There are tremors rippling through the world of video on demand. Streaming giant Netflix revealed last week that it lost 130,000 US subscribers in the previous quarter; its shares have since fallen almost 15 per cent. Its slate of competitors is rapidly expanding.
Disney+ and the BBC-ITV joint service BritBox are set to launch this year, with others to follow. Their owners are clawing back their most popular content, with Netflix set to lose both The Office and Friends by 2021.
Expenditure on original content, already in the billions of dollars, will only grow as Netflix and others battle to keep customers paying their monthly dues.
For traditional media companies, the opportunity of connecting directly with the global mass of binge watchers seems too good to pass up. Netflix, the dominant service, faces a serious challenge from the wealth of options now opening up for their viewers. It is not the only service that will struggle, however.
Analyst reports suggest that while significant numbers of customers may pay for two video streaming services, the proportion falls considerably for three or more. As the contest heats up, co-operation could be the only way for many services to survive.
Netflix's triumph in France, where it turfed out the established local competitor Canal Play, is evidence that consumers are willing to switch subscriptions if new arrivals offer sufficiently appealing content.
Disney has one of the best chances to make a bid for the crown. Its mixture of family-friendly movies and blockbuster science-fiction series have a strong appeal across age groups, thanks to a string of purchases including Marvel and Star Wars. The company owns the two highest-grossing movies in box office history and has shown a long-term vision for expanding its most popular franchises.
Many efforts are likely to flounder, however. The closure of Yahoo View and NBC's comedy-focused Seeso show that success in the sector is not guaranteed. Original content alone is not enough to keep subscribers coming: it has to be of sufficient quality. That brings with it threats to the diversity of material. The glut of high fantasy epics in production, on the tail of the runaway success of Game of Thrones, points to a focus on emulating tried and tested formulas. Executives may balk at supporting more avant-garde projects which risk failing to appeal to mass audiences.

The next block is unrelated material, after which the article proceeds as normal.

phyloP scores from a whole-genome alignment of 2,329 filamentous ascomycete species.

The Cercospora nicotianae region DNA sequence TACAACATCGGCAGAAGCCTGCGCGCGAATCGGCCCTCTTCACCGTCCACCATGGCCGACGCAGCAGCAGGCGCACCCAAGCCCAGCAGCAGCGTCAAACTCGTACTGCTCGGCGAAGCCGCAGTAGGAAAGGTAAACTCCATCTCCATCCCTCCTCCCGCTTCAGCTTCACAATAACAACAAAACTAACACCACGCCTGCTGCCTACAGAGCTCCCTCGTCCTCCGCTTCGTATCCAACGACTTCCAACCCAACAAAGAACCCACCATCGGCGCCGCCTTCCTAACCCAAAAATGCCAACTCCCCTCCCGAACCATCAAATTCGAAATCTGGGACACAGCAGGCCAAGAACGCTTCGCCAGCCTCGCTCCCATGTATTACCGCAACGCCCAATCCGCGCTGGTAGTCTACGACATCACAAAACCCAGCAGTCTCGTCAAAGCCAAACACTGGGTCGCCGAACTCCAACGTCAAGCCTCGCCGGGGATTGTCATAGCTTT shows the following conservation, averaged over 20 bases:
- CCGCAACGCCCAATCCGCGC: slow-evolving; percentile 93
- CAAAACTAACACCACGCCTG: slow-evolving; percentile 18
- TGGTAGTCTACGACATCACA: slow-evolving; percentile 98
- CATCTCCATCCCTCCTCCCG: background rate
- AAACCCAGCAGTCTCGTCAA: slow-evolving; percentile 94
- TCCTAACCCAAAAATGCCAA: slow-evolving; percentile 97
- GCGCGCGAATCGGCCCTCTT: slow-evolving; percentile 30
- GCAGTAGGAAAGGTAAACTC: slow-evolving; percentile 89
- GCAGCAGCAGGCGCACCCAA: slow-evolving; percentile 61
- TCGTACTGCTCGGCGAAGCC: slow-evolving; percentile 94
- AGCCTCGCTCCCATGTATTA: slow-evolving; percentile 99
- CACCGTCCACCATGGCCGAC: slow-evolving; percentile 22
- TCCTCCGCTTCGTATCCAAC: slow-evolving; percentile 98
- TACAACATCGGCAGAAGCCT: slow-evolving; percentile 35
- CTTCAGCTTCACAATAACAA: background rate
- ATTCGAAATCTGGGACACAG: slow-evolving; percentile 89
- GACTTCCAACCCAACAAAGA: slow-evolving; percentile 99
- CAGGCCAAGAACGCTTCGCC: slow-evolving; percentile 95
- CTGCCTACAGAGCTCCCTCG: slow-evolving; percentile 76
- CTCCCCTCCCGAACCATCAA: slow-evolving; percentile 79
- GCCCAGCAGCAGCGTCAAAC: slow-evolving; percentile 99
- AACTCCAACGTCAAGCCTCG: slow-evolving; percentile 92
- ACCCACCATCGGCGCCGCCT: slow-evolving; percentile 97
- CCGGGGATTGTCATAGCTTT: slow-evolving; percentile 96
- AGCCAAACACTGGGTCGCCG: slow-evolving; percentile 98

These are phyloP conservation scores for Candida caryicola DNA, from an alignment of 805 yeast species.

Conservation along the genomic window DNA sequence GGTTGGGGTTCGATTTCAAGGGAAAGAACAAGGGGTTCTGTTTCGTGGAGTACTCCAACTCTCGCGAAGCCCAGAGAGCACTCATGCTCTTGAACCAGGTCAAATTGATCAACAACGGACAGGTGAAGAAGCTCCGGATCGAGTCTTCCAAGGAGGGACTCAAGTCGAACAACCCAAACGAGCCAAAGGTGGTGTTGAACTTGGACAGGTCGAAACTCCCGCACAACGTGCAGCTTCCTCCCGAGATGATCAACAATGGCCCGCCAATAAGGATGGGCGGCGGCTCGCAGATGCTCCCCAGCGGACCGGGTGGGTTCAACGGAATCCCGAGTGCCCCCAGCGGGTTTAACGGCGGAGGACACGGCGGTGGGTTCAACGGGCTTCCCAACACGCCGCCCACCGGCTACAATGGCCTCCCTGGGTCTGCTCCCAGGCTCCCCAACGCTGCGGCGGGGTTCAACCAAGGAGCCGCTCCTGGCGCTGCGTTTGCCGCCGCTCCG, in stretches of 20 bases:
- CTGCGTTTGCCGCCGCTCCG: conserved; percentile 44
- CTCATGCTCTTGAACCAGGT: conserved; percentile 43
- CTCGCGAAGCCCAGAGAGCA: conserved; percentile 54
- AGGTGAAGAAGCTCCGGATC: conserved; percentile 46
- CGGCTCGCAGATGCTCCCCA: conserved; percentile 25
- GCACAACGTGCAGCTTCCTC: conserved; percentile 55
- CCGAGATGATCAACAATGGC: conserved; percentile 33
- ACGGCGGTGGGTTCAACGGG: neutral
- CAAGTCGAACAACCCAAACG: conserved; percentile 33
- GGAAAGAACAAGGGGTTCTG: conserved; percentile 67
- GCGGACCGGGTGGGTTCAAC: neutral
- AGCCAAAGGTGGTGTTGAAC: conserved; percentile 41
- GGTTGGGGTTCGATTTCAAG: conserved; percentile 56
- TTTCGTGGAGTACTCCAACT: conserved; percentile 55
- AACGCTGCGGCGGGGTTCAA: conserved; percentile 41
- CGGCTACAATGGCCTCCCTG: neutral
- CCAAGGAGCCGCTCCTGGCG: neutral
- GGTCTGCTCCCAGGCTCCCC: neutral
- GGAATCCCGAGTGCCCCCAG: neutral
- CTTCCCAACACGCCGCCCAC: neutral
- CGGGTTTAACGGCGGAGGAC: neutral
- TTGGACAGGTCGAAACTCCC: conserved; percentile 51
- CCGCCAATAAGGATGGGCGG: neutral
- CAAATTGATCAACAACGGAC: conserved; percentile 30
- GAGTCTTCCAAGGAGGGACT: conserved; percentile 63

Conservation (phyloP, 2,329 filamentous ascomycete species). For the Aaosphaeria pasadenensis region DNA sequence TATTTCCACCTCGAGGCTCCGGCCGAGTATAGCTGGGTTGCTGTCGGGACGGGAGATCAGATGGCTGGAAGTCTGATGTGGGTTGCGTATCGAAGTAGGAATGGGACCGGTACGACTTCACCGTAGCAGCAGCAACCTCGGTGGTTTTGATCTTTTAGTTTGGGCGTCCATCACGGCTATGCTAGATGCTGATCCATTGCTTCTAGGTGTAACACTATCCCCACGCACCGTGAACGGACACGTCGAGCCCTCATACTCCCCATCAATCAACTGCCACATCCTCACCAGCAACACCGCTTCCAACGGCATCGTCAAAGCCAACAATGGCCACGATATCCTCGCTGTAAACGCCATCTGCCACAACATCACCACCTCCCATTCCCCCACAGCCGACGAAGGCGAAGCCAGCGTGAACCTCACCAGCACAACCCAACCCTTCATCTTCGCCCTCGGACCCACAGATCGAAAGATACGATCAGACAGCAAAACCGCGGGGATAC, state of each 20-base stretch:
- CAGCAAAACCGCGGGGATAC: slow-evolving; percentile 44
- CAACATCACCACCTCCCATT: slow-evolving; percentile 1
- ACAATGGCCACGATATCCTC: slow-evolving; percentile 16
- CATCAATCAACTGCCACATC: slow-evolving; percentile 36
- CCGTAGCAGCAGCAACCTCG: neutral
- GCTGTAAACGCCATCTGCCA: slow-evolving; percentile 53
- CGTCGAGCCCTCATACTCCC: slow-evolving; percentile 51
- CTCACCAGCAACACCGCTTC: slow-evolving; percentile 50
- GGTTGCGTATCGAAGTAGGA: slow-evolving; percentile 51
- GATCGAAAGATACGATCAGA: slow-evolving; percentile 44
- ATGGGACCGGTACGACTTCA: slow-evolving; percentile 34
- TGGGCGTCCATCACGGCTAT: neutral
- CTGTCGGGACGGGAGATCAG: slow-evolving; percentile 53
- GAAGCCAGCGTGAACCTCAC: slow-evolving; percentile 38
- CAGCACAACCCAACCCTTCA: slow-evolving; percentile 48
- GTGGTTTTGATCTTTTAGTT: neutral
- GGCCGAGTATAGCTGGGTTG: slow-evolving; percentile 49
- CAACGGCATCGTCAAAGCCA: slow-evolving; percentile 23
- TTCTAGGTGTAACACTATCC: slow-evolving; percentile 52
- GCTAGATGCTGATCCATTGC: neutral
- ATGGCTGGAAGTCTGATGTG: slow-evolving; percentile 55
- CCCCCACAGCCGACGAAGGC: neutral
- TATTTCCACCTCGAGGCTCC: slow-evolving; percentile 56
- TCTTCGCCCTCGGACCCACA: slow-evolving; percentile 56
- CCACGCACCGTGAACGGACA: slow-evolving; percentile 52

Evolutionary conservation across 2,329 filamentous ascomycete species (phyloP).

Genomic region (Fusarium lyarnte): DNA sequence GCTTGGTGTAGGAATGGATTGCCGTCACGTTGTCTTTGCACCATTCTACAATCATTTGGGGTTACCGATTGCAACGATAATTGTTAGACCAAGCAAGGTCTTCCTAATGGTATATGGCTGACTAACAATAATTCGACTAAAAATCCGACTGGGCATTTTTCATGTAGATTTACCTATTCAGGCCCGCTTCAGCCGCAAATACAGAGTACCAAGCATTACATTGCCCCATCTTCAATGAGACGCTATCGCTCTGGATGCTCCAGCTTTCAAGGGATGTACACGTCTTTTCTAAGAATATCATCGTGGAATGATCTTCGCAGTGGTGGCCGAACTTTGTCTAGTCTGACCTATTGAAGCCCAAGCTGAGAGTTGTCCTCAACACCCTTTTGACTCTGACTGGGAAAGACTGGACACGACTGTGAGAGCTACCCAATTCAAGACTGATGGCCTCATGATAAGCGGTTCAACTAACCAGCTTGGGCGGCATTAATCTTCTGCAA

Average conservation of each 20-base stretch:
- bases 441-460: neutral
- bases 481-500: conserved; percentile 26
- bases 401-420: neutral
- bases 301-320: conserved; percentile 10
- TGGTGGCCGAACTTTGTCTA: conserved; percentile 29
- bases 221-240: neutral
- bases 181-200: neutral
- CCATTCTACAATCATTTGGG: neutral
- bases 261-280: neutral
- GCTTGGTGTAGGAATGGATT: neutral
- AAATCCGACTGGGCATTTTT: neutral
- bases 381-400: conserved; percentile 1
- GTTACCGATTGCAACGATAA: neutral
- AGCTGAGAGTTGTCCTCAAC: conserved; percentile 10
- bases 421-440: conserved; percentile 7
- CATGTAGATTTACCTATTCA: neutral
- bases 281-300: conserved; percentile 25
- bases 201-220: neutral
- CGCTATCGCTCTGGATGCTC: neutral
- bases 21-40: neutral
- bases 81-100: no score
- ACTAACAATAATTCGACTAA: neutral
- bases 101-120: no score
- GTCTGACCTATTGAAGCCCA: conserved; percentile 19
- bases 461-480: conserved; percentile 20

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Partnerships between media companies would be a more efficient use of resources. This approach is being trialled on a small scale with BritBox, a joint venture between ITV and the BBC combining a wide back catalogue with new releases. Apple is experimenting with Channels, allowing access to third-party material from HBO, Showtime and others through its TV app.
Traditional television groups have already moved into the space, with US cable operator Comcast offering Netflix and Amazon Prime alongside traditional channels. Streaming services undercut clunky and expensive television bundles. But the number of new entrants to the streaming market may force such services to rethink the merits of being bundled with traditional TV.
Customers' time is finite, with free distractions such as YouTube and Fortnite competing for attention along with nascent forms of entertainment such as augmented and virtual reality. Customers' money is limited, too; beyond video streaming, music, video games and news media are all increasingly subscription-based.
Media groups should realise that their slice of the video-on-demand pie may be smaller, and more expensive, than they think. Heavy casualties can be expected in the streaming wars to come.
Written by: The editorial board
© Financial Times